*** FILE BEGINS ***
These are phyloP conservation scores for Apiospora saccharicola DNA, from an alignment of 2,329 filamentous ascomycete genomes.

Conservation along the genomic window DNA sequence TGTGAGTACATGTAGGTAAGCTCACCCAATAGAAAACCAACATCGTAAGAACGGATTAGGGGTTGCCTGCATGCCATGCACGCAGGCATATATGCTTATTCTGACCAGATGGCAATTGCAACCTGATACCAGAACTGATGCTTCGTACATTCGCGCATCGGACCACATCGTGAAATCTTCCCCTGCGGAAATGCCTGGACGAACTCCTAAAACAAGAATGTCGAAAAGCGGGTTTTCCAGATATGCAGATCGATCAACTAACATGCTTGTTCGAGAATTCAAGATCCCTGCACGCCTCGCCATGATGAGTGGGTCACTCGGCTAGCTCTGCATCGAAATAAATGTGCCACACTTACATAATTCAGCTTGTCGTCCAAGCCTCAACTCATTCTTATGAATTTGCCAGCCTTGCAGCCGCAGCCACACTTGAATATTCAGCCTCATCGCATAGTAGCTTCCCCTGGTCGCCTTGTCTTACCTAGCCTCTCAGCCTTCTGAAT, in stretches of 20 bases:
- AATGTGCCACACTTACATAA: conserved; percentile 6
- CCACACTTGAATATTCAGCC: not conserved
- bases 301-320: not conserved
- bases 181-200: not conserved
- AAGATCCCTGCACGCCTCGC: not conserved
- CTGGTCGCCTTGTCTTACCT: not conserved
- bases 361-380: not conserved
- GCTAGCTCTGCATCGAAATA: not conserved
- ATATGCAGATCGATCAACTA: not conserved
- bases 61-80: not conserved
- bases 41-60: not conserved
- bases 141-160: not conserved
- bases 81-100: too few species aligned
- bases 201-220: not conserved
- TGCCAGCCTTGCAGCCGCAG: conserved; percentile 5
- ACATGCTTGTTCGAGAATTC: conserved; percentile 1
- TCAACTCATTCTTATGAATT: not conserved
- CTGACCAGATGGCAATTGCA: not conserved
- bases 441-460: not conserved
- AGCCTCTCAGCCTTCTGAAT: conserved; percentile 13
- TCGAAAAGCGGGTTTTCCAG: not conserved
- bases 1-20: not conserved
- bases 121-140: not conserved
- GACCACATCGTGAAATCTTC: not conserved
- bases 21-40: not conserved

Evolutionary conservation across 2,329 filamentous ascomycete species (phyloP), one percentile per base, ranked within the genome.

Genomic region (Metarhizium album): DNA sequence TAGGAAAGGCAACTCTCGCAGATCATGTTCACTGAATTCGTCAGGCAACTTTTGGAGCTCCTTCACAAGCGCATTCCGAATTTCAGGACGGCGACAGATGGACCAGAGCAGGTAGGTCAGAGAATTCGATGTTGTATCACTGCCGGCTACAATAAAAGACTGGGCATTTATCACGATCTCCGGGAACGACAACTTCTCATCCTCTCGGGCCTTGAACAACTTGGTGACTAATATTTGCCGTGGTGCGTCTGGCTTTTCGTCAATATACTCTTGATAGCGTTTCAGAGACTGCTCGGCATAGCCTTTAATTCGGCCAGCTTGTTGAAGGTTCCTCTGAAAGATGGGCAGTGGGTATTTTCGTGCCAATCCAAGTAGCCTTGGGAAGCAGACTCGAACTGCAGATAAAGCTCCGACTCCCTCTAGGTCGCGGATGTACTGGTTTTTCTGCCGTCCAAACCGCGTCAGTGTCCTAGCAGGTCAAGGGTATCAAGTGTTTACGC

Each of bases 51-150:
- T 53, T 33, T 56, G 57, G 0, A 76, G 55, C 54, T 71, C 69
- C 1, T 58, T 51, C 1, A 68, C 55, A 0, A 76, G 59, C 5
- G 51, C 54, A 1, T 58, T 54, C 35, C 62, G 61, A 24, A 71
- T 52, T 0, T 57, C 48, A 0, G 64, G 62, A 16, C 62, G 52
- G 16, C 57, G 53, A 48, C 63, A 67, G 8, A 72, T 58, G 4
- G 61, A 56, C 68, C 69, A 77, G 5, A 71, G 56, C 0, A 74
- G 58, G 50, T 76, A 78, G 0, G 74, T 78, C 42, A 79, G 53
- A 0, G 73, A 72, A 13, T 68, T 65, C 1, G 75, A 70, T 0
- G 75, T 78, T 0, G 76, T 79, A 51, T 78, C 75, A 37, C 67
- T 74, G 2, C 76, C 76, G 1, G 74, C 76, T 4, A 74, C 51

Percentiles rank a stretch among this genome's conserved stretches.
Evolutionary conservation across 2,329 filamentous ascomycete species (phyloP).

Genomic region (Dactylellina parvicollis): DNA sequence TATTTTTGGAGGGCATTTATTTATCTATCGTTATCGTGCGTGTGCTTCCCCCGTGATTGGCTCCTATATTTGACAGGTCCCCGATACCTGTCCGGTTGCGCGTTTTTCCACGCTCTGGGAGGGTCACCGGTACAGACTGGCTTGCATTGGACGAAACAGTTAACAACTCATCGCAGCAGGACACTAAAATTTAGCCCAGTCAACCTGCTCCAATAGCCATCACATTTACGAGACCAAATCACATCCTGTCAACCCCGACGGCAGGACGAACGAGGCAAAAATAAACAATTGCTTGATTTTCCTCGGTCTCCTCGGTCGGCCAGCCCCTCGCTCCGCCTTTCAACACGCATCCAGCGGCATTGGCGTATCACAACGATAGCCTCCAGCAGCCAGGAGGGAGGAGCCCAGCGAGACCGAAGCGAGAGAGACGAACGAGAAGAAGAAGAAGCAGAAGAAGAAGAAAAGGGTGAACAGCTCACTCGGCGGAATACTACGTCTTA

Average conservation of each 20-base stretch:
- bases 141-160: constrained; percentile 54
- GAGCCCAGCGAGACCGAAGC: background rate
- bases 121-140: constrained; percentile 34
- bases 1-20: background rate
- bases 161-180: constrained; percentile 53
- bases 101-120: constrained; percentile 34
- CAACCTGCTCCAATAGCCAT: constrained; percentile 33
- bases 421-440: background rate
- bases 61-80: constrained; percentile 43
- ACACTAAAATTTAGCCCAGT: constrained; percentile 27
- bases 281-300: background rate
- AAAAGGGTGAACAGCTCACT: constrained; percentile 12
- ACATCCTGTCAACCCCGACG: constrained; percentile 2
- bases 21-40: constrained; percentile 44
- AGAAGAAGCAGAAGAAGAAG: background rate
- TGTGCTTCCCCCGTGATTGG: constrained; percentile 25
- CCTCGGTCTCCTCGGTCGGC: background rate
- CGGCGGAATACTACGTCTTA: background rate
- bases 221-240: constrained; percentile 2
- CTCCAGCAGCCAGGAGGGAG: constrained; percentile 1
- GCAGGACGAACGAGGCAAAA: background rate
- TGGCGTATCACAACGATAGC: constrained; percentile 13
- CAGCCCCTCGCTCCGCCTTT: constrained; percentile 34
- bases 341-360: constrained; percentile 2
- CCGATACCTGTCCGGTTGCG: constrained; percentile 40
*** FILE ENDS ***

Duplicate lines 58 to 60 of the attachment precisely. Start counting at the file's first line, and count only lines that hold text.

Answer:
- bases 21-40: constrained; percentile 44
- AGAAGAAGCAGAAGAAGAAG: background rate
- TGTGCTTCCCCCGTGATTGG: constrained; percentile 25